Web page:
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Isn’t this just the cutest?
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My entire planner stays on my desk at work so I don’t have to cart yet another thing around on my poor shoulders. Sometimes I take the planner home on the weekends if we have a particularly full weekend planned. However, I do sometimes get into trouble when people ask me what I’m doing three weekends from now and I don’t have the planner in front of me, but oh well.

Grocery lists and meal plans, I’m keeping on separate sheets. I just use a printable like this to plan out my meals and what ingredients I’ll need to pick up. Then, I hang the list from the fridge and reference it throughout the week. This way, I don’t have to lug around a separate food journal and I can simply recycle the sheet at the end of the week. Plus no one ever asks what we have to eat in the house/for dinner. The act of actually eating healthy is strongly dependent upon a healthy meal planning system–fail to plan, plan to fail. If I’m tracking my food calorie for calorie (I do so occasionally to make sure I’m on track), I use the online calculator on SparkPeople.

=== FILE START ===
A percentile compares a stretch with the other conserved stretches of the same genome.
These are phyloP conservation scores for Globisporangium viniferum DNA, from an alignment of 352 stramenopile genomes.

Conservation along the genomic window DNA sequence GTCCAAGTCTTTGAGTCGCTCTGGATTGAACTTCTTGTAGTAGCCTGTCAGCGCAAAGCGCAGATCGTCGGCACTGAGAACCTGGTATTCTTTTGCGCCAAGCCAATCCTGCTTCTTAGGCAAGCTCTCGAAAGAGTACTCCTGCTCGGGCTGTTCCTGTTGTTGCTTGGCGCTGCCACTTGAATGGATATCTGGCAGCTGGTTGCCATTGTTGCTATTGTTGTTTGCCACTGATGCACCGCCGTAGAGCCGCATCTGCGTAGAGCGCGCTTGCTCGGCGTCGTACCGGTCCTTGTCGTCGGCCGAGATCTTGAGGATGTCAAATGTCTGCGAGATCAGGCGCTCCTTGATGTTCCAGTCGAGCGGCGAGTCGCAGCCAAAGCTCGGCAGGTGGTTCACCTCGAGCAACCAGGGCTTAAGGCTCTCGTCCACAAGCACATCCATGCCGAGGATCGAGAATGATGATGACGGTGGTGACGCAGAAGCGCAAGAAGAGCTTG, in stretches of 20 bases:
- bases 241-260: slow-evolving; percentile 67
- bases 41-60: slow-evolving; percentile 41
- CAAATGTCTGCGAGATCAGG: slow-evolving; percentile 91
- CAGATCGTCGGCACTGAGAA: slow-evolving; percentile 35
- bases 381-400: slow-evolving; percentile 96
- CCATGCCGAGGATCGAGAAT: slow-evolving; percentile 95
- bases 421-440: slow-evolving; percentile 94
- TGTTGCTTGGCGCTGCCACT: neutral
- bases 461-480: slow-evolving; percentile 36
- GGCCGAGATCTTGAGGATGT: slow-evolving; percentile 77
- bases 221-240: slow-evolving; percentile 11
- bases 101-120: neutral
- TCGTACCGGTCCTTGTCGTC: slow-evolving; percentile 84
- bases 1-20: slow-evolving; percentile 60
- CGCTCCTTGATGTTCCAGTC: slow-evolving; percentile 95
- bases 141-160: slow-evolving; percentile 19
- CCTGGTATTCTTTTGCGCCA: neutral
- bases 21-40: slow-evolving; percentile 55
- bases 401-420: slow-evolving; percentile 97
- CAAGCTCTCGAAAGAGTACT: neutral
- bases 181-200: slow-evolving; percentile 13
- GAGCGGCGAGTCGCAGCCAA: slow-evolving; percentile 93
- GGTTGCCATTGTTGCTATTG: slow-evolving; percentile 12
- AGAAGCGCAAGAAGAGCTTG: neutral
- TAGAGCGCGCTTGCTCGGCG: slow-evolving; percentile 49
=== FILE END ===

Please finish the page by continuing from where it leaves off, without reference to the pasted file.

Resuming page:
Daily to-do lists I’m also keeping separate in a teeny little Tone it Up journal from the Cyber Monday deal. I may insert a post-it here and there to remember this or that without wasting pages. I keep the journal in my purse to stay on task each day. This is where my goals are broken down into steps and phone numbers are written down for those I need to contact–that sort of thing.

I have another separate notebook, divided by subject, that I keep blog brainstorms and tips of the trade in. I also jot down helpful blog layout tutorials and traffic-building ideas in there. This notebook usually stays at home next to my computer and I only reference it or transfer ideas into it when needed. It’s not something that I need to worry about keeping track of on a daily basis, because my blog post ideas are usually spread out over the week in my planner already.

I’ve decided to go with a gratitude journal app on my phone instead of keeping paper copies of that too. I do like to look back on these (i.e. don’t want to throw them away), but I don’t want to keep a paper notebook of them (more clutter). So, I’m recording these digitally, only when I feel I need a boost or have something really special to record. Yes, I do think a gratitude journal is important enough to not exclude. There is so much research out there that correlates gratitude journals to happiness. They help change thought patterns to the positive, encourage you to embrace what is going right, remind you of all that you have, and help you feel fulfilled (just Google it). I ain’t giving that up!

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So there you have it, a glimpse into the real-life planning system of a regular momma, writer, and fitness fanatic. Doable right? How do you keep everything straight?